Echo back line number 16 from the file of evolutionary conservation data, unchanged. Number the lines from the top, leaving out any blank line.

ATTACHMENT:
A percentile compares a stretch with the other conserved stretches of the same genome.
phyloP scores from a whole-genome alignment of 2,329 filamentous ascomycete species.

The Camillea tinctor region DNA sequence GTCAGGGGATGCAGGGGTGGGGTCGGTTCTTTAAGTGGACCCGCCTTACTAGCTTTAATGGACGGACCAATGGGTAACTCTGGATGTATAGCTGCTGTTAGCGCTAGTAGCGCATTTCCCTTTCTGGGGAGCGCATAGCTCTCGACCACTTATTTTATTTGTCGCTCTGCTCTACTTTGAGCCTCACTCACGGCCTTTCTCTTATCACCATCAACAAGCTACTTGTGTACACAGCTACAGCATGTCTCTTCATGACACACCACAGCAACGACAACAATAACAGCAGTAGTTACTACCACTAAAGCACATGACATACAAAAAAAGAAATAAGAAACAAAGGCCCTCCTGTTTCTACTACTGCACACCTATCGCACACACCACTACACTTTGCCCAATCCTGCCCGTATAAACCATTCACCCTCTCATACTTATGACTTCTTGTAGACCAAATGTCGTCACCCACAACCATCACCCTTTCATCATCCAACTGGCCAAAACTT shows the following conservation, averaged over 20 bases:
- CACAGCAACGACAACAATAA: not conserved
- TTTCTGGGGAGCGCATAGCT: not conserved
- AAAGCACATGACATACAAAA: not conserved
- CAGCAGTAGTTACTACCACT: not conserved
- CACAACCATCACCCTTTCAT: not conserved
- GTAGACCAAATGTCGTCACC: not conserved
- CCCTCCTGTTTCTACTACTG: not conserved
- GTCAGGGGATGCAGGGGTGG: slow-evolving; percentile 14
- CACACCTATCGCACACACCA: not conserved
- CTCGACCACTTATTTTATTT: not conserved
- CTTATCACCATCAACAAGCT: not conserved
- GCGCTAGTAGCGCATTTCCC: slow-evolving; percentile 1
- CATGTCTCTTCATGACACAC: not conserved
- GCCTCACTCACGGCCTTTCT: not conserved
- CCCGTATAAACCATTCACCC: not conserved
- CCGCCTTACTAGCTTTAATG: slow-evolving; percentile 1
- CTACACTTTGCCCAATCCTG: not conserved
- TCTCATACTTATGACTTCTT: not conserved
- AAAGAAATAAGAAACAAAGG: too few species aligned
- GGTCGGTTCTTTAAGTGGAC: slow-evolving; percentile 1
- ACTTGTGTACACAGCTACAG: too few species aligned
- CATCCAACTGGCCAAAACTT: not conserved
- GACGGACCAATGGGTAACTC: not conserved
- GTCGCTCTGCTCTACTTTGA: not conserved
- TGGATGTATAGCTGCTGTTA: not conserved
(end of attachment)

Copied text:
- CATGTCTCTTCATGACACAC: not conserved